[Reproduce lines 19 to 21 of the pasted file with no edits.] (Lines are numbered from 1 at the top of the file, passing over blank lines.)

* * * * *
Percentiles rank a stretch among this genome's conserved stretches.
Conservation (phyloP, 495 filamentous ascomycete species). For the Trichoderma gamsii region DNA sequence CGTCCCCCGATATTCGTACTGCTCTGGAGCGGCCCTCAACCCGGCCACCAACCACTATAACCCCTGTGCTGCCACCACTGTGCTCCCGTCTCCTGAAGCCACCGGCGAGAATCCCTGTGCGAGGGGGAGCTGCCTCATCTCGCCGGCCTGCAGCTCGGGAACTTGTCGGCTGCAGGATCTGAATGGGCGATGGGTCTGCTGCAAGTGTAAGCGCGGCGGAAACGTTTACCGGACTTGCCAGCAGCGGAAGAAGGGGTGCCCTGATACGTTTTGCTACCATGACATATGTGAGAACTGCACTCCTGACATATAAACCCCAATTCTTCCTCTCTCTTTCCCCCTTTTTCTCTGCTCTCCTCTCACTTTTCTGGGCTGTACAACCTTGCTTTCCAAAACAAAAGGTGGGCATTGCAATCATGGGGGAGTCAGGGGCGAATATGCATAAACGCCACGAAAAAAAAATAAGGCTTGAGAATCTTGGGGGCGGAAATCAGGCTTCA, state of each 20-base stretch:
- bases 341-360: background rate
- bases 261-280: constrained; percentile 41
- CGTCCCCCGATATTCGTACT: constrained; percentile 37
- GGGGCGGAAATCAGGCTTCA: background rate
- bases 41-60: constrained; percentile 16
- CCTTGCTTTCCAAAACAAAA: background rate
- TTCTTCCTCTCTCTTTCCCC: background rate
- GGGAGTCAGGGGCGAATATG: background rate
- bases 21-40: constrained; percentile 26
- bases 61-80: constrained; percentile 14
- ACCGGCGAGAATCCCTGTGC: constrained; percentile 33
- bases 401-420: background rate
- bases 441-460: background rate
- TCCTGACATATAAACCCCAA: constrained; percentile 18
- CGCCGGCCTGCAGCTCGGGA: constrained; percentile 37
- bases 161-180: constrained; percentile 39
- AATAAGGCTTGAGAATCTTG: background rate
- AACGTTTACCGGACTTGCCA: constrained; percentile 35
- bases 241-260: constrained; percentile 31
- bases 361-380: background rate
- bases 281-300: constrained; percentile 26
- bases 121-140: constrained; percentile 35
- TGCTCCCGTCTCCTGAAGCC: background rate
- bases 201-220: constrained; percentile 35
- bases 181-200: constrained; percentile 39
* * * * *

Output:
- AATAAGGCTTGAGAATCTTG: background rate
- AACGTTTACCGGACTTGCCA: constrained; percentile 35
- bases 241-260: constrained; percentile 31